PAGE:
The restored 1841 whale ship Charles W. Morgan sailed from Provincetown to Boston on Tuesday for a weeklong stay at the Charlestown Navy Yard, side by side with the USS Constitution.
Among the 59 passengers and crew were the president of the Boston construction firm that discovered 18 truckloads of long-buried timber from the 1800s for the project in Charlestown, a Melville scholar trying to get the feel of the whaling life, and the son of Jacques Cousteau.
“I thought she’d do well, but she’s doing even better than I expected,” said captain Kip Files, hired by Connecticut’s Mystic Seaport to lead the 38th voyage of the Morgan. “It brings so many people together.”
The ship, which has belonged to Mystic since 1941, embarked May 17 and will sail until Aug. 9, hitting five southern New England ports before Boston. It will visit the Mass. Maritime Academy and New London, Conn., before returning to Mystic.
Mystic Seaport spent $7.5 million over the last 5½ years to restore the ship to seaworthy condition. It is the last surviving whale ship still afloat, and its berth next to the Constitution is a first-time meeting of the two ships, expected to draw thousands of visitors when the Morgan opens for tours Friday through Tuesday.
“I can’t wait to see the ships next to each other and get that sense of scale,” said Anne Grimes Rand, president of the USS Constitution Museum.
With light winds, a tight schedule, and thunderstorms in the forecast, the Morgan was towed from Provincetown to Boston’s outer harbor by the tug Sirius out of Vineyard Haven. But the crew still raised sails with cries of “Sheet ho!” They got in a short period under sail alone before hooking up to the tug again for the final approach to the dock.
And being towed had its upside as the Morgan was caught in a thick fog crossing Cape Cod Bay. “A captain in the 1840s wouldn’t have liked being out in the fog so close to land without an engine,” Files said.
Among the happiest passengers was Richard Walsh of Walsh Brothers Construction. His company was excavating in Charlestown in June 2010 for the new Spaulding Rehabilitation Hospital when, 80 feet below sea level, it struck what amounted to gold: prime shipbuilding timbers, numbered and arranged by shape, buried in the mud to store and preserve them more than a century ago but never used. The timber was trucked to Mystic for rebuilding the Morgan below decks. “We struck history or history struck us,” Walsh said.
Explorer and activist Jean-Michel Cousteau was on board with Daniel Basta, director of the office of National Marine Sanctuaries for the National Oceanic and Atmospheric Administration, to highlight the Morgan as a symbol of humans’ changing relationship with the oceans in general and whales in particular. Although records are incomplete, the Morgan’s crews slaughtered many hundreds of whales over its first 37 voyages, producing thousands of barrels of oil.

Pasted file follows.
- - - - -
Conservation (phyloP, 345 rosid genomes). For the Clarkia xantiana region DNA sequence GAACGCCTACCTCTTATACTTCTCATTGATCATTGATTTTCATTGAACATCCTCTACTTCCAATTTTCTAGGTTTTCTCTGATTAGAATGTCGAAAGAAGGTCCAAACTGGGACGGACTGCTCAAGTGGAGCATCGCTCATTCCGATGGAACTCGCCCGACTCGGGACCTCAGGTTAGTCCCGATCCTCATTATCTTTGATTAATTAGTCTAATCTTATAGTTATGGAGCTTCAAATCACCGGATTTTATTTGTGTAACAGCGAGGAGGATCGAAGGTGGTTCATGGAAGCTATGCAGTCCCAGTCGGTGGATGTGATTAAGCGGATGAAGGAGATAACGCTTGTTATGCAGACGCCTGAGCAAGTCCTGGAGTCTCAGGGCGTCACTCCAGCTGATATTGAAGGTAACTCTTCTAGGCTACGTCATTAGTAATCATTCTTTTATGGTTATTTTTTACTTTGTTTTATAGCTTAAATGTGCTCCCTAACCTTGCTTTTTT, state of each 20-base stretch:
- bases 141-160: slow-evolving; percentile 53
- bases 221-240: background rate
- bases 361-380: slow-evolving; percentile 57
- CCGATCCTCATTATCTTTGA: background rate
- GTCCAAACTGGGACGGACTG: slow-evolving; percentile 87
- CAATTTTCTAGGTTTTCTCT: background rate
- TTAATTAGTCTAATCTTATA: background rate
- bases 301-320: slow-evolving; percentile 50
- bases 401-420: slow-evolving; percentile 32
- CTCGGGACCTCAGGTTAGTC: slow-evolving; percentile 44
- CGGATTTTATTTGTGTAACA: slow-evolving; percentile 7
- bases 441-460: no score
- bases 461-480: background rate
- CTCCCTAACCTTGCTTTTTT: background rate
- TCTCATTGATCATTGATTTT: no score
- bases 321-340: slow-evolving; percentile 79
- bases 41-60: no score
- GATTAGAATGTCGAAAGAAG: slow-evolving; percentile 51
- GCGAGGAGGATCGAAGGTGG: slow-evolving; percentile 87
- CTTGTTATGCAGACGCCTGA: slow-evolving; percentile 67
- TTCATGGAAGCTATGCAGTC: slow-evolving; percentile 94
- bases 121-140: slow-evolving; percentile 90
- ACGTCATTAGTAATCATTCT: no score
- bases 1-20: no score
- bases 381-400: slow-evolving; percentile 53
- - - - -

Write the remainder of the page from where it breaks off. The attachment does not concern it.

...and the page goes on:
“What would we tell the men of the Morgan because of what we know now?” Cousteau said. “The men of the Morgan did not know that the ocean would ever be exhausted. Today we know, and there is no excuse to continue our behavior.”
Last weekend when the Morgan lowered a whale boat to the sea on Stellwagen Bank, the six-man crew was only hunting with cameras, and its close encounter with a humpback whale was downright playful, said second mate Sean Bercaw, who was in charge. Having the whale swim right under their small boat also gave him a vivid impression of its size and power.
It made him realize “the audacity of the men who rowed a boat after a whale that size and stuck a harpoon in its side,” Bercaw said. Nine of those on board Tuesday were “Voyagers,” among 80 scholars, writers, teachers, and artists selected from 300 applicants to spend a day or two on board to expand the voyage’s impact.
“The idea is just to get a different perspective on what we’re doing,” said Paul O’Pecko, Mystic’s vice president for collections and research. “It will reach out to different audiences that we wouldn’t have touched otherwise.”
“It’s just to get the feel of what it was like to be on the ocean under sail and to hear the language of the sailors and seamen,” said John Bryant, a professor at Hofstra University who is working on a two-volume biography of Herman Melville. Built in New Bedford, the Morgan is the sister ship of the Acushnet, which the “Moby-Dick” author sailed on as a young man, he said.
“They are turning the harpoon around,” said New York artist Veronica Lawlor, who was chronicling the day’s travel in pen and ink, pastels and charcoal. “It’s this huge symbolic gesture.”